Dartmouth United Way Sets $320,000 Goal


The Dartmouth United Way Campaign set the largest-ever goal of $320,000 this year, announced campaign co-chair Gail Gentes at a kick-off breakfast Tuesday, where she spoke about how volunteering at the Upper Valley Haven drove home to her the difference United Way makes to neighbors in need.

In September, she joined about 160 Dartmouth students for the Day of Caring workday. Gentes’ group worked in the Haven’s food pantry, where she did quality control on donated nonperishable food items. Most pantry food donations can’t be sold in the stores because they are physically damaged or because the expiration date has passed.

Dartmouth United Way volunteer coordinators gather for the annual kick-off breakfast at the president’s house. (Photo by Eli Burakian ’00)

“Here I was making decisions on whether food I couldn’t buy for my family was OK for someone else’s family, and there were some tough decisions,” Gentes said.

“I was struck by the sheer numbers of families who rely on the Haven’s pantry for their food,” Gentes said. “Living in a college community, we are not often confronted with how difficult life is for many in our community.”

Last year more than 8,000 people received some sort of support from the Upper Valley Haven, one of 40 agencies or nonprofits in the area supported by Granite United Way.

Gentes, the wife of President Phil Hanlon ’77, hosted a kick-off breakfast at the president’s house for the Dartmouth United Way coordinators, who will bring the campaign back to their departments. She announced this year’s campaign goals, along with co-chair Rick Mills, executive vice president for administration.

Giving to Dartmouth United Way

United Way pledge cards will go out to all Dartmouth faculty and staff through Hinman mail and coordinators will be in touch with department co-workers to answer questions and provide updates on the campaign.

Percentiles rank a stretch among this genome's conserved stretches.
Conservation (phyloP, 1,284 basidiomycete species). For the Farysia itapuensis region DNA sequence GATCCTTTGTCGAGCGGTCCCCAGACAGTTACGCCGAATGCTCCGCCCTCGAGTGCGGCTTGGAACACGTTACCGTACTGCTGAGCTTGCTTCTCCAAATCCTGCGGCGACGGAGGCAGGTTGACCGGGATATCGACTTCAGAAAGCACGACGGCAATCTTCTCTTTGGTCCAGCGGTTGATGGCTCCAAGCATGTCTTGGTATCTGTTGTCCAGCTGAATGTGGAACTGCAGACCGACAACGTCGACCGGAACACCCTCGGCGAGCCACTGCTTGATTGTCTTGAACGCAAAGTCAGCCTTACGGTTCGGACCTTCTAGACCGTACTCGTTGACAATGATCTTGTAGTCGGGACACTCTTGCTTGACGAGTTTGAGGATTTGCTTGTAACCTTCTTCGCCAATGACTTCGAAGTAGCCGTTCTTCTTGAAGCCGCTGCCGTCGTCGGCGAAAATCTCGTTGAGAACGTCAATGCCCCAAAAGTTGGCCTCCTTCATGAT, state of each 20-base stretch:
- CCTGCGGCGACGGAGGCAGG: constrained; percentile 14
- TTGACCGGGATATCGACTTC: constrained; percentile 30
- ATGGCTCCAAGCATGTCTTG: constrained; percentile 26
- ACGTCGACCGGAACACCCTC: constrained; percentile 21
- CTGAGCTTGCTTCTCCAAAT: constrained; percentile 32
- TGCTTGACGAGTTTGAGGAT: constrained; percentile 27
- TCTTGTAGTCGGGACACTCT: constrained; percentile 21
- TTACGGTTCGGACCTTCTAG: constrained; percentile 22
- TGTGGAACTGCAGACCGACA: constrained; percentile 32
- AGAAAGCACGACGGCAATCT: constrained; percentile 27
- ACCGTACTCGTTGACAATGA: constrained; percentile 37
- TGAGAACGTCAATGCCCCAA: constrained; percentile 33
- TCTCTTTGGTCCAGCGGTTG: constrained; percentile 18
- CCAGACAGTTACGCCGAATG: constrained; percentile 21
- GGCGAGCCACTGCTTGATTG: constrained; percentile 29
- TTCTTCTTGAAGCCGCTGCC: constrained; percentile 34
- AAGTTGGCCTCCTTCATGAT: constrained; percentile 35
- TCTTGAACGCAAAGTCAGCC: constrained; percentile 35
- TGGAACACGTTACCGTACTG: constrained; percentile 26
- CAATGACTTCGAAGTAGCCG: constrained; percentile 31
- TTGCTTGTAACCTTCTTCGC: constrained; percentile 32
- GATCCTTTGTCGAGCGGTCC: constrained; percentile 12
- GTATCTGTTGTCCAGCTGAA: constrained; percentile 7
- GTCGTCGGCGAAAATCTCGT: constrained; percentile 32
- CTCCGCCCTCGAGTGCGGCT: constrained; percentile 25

This year, the committee worked with Granite United Way to set up a secure Dartmouth online giving site through the Dartmouth United Way Website with options including giving through payroll deduction and designating specific organizations for contributions.

The campaign also includes a biweekly raffle for donors, and options for departmental volunteer efforts and visiting speakers from the United Way partner agencies.

For more information, visit the Dartmouth United Way Website.

This year’s target of $320,000 is $15,000 more than the $305,000 raised last year, which was the most ever raised by the College and the highest single contribution to Granite United Way in the Upper Valley.

In addition, Dartmouth United Way aims to bring in 100 more donors this year and is inviting students to join the campaign, not as donors but to help raise awareness and engagement this year.

“The enthusiasm and energy of our students, many of them United Way volunteers, shows how committed they are to improving our community,” Gentes said.

In fact, the featured speaker at the breakfast, Rob Schultz, executive director of COVER Home Repair, said his organization was founded in 1998 by three Dartmouth students— Nancy Bloomfield ’99, Rhona Dallison ’99, and Danra Kazenski ’99.

“COVER Home Repair’s mission is to foster hope and build community,” Schultz told the coordinators.

COVER volunteers do urgently needed home repairs such as roofs, accessibility ramps, structural repairs, and weatherization for low-income homeowners, often preventing homelessness, he said. Some 85 percent of COVER homeowners make less than the Federal Poverty Guideline for the area—$24,000 for a family of four.

“To help you understand our work better, I’d like to tell you about Morris, who lives in Canaan, N.H.,” Schultz said. COVER heard about Morris from his Meals-on-Wheels case manager.

“When we met Morris, he’d been unable to leave his house for two years. He needed an accessibility ramp so he could leave his home and so that caregivers could safely access his home,” Schultz said. Morris hosted a group of Hanover High School volunteers who helped build the ramp.

“He is now dry, warm, and safe—and able to exit his home and feed the squirrels on his porch,” Schultz said.

Last year’s United Way grant of $37,900 to COVER helped the nonprofit complete 50 to 60 home repair projects, as well as 70 weatherization projects, all within 45 minutes of White River Junction, Vt.

“And many not very far from the Dartmouth Green,” Schultz said.

Bill Platt